It is difficult for a woman to define her feelings in a language which is chiefly made by men to express theirs.

It is safer to accept any chance that offers itself, and extemporize a procedure to fit it, than to get a good plan matured, and wait for a chance of using it.

How sweetly she looks! O, but there's a wrinkle in her brow as deep as philosophy. - Anacreon, drink to my mistress' health, I'll pledge it. Stay, stay, there's a spider in the cup! No, 'tis but a grape-stone; swallow it, fear nothing, poet. So, so; lift higher.

The babbling sounds that mimic echo plays,
The fairy shade, and its eternal maze?
Nature and Art in all their charms combin'd,
And all Elysium to one view confin'd!

Since all the riches of this world
May be gifts from the Devil and earthly kings,
I should suspect that I worshipp’d the Devil
If I thank’d my God for worldly things.

Love to faults is always blind;
Always is to joy inclin’d,
Lawless, wing’d and unconfin’d,
And breaks all chains from every mind.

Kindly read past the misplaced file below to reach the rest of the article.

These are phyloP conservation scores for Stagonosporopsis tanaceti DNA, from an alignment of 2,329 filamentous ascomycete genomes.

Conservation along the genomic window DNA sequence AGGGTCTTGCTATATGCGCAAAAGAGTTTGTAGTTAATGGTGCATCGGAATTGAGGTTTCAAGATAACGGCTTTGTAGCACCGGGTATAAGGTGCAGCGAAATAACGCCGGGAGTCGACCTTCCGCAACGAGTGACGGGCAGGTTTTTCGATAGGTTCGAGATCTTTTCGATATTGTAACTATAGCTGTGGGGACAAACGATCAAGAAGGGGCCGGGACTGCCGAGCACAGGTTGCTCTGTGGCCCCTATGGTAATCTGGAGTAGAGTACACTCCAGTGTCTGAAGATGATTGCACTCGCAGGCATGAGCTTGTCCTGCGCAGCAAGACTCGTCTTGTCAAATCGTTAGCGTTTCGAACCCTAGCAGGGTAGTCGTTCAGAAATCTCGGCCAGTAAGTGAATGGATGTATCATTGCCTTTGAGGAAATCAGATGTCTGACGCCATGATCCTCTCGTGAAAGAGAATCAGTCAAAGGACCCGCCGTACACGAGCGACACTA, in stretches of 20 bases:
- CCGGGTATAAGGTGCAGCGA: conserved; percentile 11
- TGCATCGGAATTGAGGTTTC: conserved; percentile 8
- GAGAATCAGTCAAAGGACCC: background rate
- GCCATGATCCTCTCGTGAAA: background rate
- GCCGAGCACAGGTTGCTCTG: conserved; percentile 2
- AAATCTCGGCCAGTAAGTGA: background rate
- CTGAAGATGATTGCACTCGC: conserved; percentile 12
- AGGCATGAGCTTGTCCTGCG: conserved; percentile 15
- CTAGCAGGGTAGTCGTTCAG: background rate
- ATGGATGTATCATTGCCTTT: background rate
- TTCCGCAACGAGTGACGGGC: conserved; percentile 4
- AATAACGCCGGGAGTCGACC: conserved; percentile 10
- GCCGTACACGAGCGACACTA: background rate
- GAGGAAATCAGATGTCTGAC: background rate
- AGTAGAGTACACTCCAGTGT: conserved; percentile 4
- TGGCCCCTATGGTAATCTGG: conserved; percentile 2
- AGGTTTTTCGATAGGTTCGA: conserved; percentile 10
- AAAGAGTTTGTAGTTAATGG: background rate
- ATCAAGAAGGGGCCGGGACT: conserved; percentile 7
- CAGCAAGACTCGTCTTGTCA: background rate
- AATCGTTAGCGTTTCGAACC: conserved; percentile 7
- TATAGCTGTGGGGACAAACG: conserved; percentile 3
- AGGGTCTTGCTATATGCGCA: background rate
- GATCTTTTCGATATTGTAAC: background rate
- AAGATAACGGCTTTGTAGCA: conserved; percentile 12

Deceit to secrecy confin’d,
Lawful, cautious and refin’d;
To anything but interest blind,
And forges fetters for the mind.

Anxiety is not fear, being afraid of this or that definite object, but the uncanny feeling of being afraid of nothing at all. It is precisely Nothingness that makes itself present and felt as the object of our dread.

But to go to school in a summer morn, Oh, it drives all joy away! Under a cruel eye outworn, the little ones spend the day-- in sighing and dismay.

I was in a printing-house in hell, and saw the method in which knowledge is transmitted from generation to generation.

Thou art a retailer of phrases, and dost deal in remnants of remnants.

Thus grief still treads upon the heels of pleasure, Married in haste, we may repent at leisure.

What peaceful hours I once enjoy'd! How sweet their memory still! But they have left an aching void the world can never fill.

I make a living off (politicians), so I can't knock 'em. Every time we elect some fellow we think he's terrible and then when we get another one in he's worse. So, I am always in favor of keeping the one we've got and let the other go.

If the psychic energies of the average mass of people watching a football game or a musical comedy could be diverted into the rational channels of a freedom movement, they would be invincible.